Most of us probably hear the word “narcissism” in conversation with some regularity, often used to refer to a distant, disembodied other. Here, D. Michael Louderback (MACP, ‘13), an analytic psychotherapist and ongoing contributor to this blog, argues that it is all too easy to separate narcissism from its context. Michael pulls from the voices of psychoanalysts who influence his own work, inviting us to recognize and engage the currents of narcissism that flow through each of us.

From the beginning of my clinical career, a psychoanalyst named Neville Symington and his books have been upon my office shelves and incredibly impactful on me as a young therapist. It seems to me that his mission in the hard work of psychoanalysis is to make emotional contact from one human being, with another, in order that a healing conversation might emerge. Within this healing conversation are the conditions for which the (re)creation of a person, of a life, can occur.

Of course, this is easier said than done—for all of us.

I had the fun delight of consulting with Neville just a few short weeks ago. Despite my giddy—quite nerdy, really—enthusiasm of being able to speak with him, he helped me better understand a long time patient I’ve been working-with in psychoanalytic psychotherapy. However, what I am most indebted to him is his reworking of an old word and disorder in the human mind: narcissism.

Narcissism is that all-too-familiar psychiatric term that is strongly alive and present in our culture today; perhaps you’ve heard it or even used it yourself to describe someone? (I know I certainly have!) However, the way this word is thrown around is, in my opinion, divorced and misunderstood from the severity of what it actually stands for and symbolizes and means to the personality. Which is to say that narcissism has all too easily been separated from its context—trauma, shame, and defense—and used as a flippant, degrading word to describe someone that we most likely don’t like.

In his highly insightful book, Narcissism: A New Theory, Neville explores and redefines the ways in which narcissism reveals itself in patients and in our own selves. His thesis is that narcissism is an unconsciously chosen defense against trauma or, in more ordinary language, overwhelming and shocking emotional experience. While this defensive organization protects one from knowing or feeling that appalling pain, it also envelops (traps) a person in a position of psychically-closed passivity, deep hatred of the other/an-other/relationship, and an obliteration of intimacy and vulnerability with the real self, and therefore the world. It casts the mind into an extreme rigidity.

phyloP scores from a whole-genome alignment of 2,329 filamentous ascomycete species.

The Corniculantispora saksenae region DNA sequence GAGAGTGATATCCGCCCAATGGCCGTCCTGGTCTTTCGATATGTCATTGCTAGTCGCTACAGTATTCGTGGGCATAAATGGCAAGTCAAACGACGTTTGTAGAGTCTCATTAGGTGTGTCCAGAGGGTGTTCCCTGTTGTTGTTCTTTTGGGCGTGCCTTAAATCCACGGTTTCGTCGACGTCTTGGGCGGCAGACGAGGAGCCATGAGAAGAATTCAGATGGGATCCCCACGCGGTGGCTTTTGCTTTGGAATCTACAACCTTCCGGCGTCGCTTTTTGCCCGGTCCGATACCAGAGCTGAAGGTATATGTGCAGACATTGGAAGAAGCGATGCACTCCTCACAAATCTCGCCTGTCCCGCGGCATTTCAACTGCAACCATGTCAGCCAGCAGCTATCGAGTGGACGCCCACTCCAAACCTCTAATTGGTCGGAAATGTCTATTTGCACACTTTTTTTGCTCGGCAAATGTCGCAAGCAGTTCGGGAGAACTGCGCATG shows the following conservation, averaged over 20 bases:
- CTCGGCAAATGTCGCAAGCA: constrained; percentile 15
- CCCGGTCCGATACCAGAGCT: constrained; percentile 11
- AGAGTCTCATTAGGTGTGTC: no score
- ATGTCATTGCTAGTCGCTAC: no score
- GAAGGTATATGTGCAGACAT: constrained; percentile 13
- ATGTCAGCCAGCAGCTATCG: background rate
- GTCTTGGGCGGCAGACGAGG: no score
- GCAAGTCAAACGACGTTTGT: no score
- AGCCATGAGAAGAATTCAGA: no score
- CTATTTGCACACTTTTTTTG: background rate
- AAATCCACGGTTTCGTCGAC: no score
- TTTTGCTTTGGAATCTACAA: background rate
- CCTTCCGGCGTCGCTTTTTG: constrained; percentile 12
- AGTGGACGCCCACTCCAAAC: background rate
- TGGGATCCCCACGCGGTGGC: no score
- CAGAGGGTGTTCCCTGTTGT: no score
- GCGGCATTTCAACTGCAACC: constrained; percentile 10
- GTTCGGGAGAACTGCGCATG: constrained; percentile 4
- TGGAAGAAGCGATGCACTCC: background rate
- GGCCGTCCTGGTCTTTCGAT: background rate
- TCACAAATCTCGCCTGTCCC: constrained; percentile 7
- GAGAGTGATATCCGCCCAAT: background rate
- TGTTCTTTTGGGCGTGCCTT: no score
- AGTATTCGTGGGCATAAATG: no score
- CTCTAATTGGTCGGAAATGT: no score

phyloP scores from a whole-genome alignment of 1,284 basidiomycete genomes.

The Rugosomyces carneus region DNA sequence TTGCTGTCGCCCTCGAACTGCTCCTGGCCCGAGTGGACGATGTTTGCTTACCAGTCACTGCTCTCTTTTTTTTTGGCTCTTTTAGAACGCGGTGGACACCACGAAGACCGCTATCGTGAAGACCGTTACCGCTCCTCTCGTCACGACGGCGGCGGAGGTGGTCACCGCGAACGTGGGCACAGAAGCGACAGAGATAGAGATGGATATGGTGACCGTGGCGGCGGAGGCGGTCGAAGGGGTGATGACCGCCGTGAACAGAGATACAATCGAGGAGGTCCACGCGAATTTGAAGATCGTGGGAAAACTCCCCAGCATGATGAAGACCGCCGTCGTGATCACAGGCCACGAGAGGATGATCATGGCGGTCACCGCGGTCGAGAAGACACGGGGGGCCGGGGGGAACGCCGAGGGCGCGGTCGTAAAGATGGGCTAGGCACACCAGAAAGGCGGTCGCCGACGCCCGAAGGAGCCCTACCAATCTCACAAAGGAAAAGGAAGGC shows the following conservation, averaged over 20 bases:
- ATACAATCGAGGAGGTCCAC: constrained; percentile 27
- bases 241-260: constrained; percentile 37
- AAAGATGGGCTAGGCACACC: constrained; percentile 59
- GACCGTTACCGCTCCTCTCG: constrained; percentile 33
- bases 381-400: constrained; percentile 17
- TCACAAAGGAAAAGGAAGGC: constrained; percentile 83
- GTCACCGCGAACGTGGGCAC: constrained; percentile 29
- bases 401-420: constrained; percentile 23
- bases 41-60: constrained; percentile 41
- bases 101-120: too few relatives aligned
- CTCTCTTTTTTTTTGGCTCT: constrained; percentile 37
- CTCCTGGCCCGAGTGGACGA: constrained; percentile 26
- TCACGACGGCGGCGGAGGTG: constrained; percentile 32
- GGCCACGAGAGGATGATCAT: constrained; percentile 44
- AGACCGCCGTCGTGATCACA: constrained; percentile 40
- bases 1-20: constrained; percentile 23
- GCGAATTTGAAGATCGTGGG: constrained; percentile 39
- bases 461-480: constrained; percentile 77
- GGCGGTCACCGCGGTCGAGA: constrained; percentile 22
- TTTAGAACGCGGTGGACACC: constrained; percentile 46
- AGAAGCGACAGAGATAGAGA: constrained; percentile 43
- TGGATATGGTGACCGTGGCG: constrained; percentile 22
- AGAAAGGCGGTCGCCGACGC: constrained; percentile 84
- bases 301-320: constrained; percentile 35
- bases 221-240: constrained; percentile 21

Narcissism, in this light, is a deeply personal problem.

Narcissism, in this context, is something that we all hold the responsibility of addressing within ourselves.

“Narcissism is a deeply personal problem.”

For as Neville suggests, we all have trauma and we all have opted—in certain pockets of psyche—for the narcissistic protective strategy. In this narcissistic situation, the other represents, re-presents, the original trauma—the uncontrollable and overwhelming pain that’s already there inside. A great shame swells as a result, indicating that everything is not well within the personality and must be covered up and hidden. The only apparent relief for this terrible shame is to fully alienate, to withdraw, to refuse having to know this internal situation. Hence the defense, and the structure that gets chosen and built without the person even really being aware. (Of course, this is simply a sketch of the complicated wholeness that Neville unpacks throughout his theory.)

A mutual analyst and artist Neville and I enjoy—Marion Milner— writes, “It will be a sore fight letting go and letting the sea in.”

Regarding the healing of narcissistic currents running throughout the self and choosing to deal with our pain— yes. It will be a sore fight.

Yet, I believe, as Neville suggests, that this is our creative work to be done; this is our context, our calling—for each one of us to let our seas in. Our seas of pain, our seas of despair, of shame and salty tears. Our wave after wave of what has happened, of what it has been like to be ourselves in this world, of all that we have lost and endured.

When we are able to do that, our world and the world shift and transform. We are then able to go beyond simply surviving—the basic purpose of all of our mental defenses and structures—and live.